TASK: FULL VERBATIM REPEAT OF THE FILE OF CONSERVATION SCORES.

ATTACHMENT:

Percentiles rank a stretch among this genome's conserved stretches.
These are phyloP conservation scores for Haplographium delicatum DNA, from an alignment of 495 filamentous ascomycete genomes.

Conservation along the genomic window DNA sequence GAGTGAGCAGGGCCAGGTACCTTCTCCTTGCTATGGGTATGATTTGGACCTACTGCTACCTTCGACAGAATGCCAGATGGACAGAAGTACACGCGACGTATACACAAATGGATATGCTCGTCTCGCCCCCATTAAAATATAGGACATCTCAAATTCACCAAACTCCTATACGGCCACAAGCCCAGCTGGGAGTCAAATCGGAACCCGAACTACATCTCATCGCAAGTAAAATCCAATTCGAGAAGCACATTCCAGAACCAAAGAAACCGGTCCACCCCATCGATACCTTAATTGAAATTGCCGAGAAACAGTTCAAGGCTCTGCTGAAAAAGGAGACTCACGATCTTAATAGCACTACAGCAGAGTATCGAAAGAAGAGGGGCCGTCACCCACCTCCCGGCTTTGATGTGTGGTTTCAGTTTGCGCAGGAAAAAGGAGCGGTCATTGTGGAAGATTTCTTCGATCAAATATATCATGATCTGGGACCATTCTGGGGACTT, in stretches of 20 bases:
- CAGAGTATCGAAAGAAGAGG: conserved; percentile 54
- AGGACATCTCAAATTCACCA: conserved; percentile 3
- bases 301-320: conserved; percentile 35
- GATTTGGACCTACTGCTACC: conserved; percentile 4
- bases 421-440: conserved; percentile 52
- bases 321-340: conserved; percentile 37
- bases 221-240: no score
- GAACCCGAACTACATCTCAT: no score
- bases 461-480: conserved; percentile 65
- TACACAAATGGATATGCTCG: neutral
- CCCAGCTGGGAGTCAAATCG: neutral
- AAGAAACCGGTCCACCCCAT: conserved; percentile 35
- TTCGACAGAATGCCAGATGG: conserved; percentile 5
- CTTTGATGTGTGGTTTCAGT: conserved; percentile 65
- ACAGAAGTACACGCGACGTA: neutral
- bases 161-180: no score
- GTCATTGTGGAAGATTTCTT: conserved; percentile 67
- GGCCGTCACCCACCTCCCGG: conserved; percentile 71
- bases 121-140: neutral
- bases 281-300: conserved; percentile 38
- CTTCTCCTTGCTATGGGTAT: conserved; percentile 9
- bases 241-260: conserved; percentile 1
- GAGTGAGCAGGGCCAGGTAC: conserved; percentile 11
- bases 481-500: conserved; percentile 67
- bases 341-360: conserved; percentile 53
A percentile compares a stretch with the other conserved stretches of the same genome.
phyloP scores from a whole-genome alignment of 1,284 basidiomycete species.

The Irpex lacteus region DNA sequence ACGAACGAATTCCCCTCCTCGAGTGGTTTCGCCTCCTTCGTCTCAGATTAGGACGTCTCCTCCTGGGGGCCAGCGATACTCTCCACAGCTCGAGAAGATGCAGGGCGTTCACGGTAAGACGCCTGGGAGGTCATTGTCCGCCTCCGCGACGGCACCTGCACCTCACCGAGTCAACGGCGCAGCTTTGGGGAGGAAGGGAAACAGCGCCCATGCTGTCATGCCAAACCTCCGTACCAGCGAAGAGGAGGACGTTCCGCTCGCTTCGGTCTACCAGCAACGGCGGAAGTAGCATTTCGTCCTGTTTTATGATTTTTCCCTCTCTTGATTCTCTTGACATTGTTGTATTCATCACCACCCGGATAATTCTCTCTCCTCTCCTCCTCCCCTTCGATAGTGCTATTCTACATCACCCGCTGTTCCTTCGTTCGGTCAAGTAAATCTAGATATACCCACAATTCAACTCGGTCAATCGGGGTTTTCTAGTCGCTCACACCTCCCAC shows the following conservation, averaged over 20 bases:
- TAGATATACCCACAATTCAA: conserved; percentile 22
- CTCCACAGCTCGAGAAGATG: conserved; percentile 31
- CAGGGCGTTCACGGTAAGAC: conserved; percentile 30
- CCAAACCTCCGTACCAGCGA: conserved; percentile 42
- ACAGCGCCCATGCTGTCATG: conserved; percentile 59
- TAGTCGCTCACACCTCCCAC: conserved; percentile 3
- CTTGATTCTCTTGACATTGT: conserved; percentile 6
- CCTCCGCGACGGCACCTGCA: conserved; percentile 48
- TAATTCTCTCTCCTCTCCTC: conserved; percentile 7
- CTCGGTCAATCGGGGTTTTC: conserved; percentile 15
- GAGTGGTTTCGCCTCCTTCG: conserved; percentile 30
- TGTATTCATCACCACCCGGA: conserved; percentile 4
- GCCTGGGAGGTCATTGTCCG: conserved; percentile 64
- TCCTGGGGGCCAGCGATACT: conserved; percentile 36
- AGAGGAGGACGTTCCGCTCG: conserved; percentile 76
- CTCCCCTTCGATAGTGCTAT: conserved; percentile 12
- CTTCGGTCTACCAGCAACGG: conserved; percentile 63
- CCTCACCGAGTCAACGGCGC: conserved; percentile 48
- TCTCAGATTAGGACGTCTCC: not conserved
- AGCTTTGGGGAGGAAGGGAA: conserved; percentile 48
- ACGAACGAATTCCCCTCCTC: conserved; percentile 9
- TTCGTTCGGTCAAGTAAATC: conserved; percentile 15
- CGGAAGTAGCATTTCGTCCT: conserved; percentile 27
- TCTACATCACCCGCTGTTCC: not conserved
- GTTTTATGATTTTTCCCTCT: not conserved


Percentiles rank a stretch among this genome's conserved stretches.
These are phyloP conservation scores for Haplographium delicatum DNA, from an alignment of 495 filamentous ascomycete genomes.

Conservation along the genomic window DNA sequence GAGTGAGCAGGGCCAGGTACCTTCTCCTTGCTATGGGTATGATTTGGACCTACTGCTACCTTCGACAGAATGCCAGATGGACAGAAGTACACGCGACGTATACACAAATGGATATGCTCGTCTCGCCCCCATTAAAATATAGGACATCTCAAATTCACCAAACTCCTATACGGCCACAAGCCCAGCTGGGAGTCAAATCGGAACCCGAACTACATCTCATCGCAAGTAAAATCCAATTCGAGAAGCACATTCCAGAACCAAAGAAACCGGTCCACCCCATCGATACCTTAATTGAAATTGCCGAGAAACAGTTCAAGGCTCTGCTGAAAAAGGAGACTCACGATCTTAATAGCACTACAGCAGAGTATCGAAAGAAGAGGGGCCGTCACCCACCTCCCGGCTTTGATGTGTGGTTTCAGTTTGCGCAGGAAAAAGGAGCGGTCATTGTGGAAGATTTCTTCGATCAAATATATCATGATCTGGGACCATTCTGGGGACTT, in stretches of 20 bases:
- CAGAGTATCGAAAGAAGAGG: conserved; percentile 54
- AGGACATCTCAAATTCACCA: conserved; percentile 3
- bases 301-320: conserved; percentile 35
- GATTTGGACCTACTGCTACC: conserved; percentile 4
- bases 421-440: conserved; percentile 52
- bases 321-340: conserved; percentile 37
- bases 221-240: no score
- GAACCCGAACTACATCTCAT: no score
- bases 461-480: conserved; percentile 65
- TACACAAATGGATATGCTCG: neutral
- CCCAGCTGGGAGTCAAATCG: neutral
- AAGAAACCGGTCCACCCCAT: conserved; percentile 35
- TTCGACAGAATGCCAGATGG: conserved; percentile 5
- CTTTGATGTGTGGTTTCAGT: conserved; percentile 65
- ACAGAAGTACACGCGACGTA: neutral
- bases 161-180: no score
- GTCATTGTGGAAGATTTCTT: conserved; percentile 67
- GGCCGTCACCCACCTCCCGG: conserved; percentile 71
- bases 121-140: neutral
- bases 281-300: conserved; percentile 38
- CTTCTCCTTGCTATGGGTAT: conserved; percentile 9
- bases 241-260: conserved; percentile 1
- GAGTGAGCAGGGCCAGGTAC: conserved; percentile 11
- bases 481-500: conserved; percentile 67
- bases 341-360: conserved; percentile 53
A percentile compares a stretch with the other conserved stretches of the same genome.
phyloP scores from a whole-genome alignment of 1,284 basidiomycete species.

The Irpex lacteus region DNA sequence ACGAACGAATTCCCCTCCTCGAGTGGTTTCGCCTCCTTCGTCTCAGATTAGGACGTCTCCTCCTGGGGGCCAGCGATACTCTCCACAGCTCGAGAAGATGCAGGGCGTTCACGGTAAGACGCCTGGGAGGTCATTGTCCGCCTCCGCGACGGCACCTGCACCTCACCGAGTCAACGGCGCAGCTTTGGGGAGGAAGGGAAACAGCGCCCATGCTGTCATGCCAAACCTCCGTACCAGCGAAGAGGAGGACGTTCCGCTCGCTTCGGTCTACCAGCAACGGCGGAAGTAGCATTTCGTCCTGTTTTATGATTTTTCCCTCTCTTGATTCTCTTGACATTGTTGTATTCATCACCACCCGGATAATTCTCTCTCCTCTCCTCCTCCCCTTCGATAGTGCTATTCTACATCACCCGCTGTTCCTTCGTTCGGTCAAGTAAATCTAGATATACCCACAATTCAACTCGGTCAATCGGGGTTTTCTAGTCGCTCACACCTCCCAC shows the following conservation, averaged over 20 bases:
- TAGATATACCCACAATTCAA: conserved; percentile 22
- CTCCACAGCTCGAGAAGATG: conserved; percentile 31
- CAGGGCGTTCACGGTAAGAC: conserved; percentile 30
- CCAAACCTCCGTACCAGCGA: conserved; percentile 42
- ACAGCGCCCATGCTGTCATG: conserved; percentile 59
- TAGTCGCTCACACCTCCCAC: conserved; percentile 3
- CTTGATTCTCTTGACATTGT: conserved; percentile 6
- CCTCCGCGACGGCACCTGCA: conserved; percentile 48
- TAATTCTCTCTCCTCTCCTC: conserved; percentile 7
- CTCGGTCAATCGGGGTTTTC: conserved; percentile 15
- GAGTGGTTTCGCCTCCTTCG: conserved; percentile 30
- TGTATTCATCACCACCCGGA: conserved; percentile 4
- GCCTGGGAGGTCATTGTCCG: conserved; percentile 64
- TCCTGGGGGCCAGCGATACT: conserved; percentile 36
- AGAGGAGGACGTTCCGCTCG: conserved; percentile 76
- CTCCCCTTCGATAGTGCTAT: conserved; percentile 12
- CTTCGGTCTACCAGCAACGG: conserved; percentile 63
- CCTCACCGAGTCAACGGCGC: conserved; percentile 48
- TCTCAGATTAGGACGTCTCC: not conserved
- AGCTTTGGGGAGGAAGGGAA: conserved; percentile 48
- ACGAACGAATTCCCCTCCTC: conserved; percentile 9
- TTCGTTCGGTCAAGTAAATC: conserved; percentile 15
- CGGAAGTAGCATTTCGTCCT: conserved; percentile 27
- TCTACATCACCCGCTGTTCC: not conserved
- GTTTTATGATTTTTCCCTCT: not conserved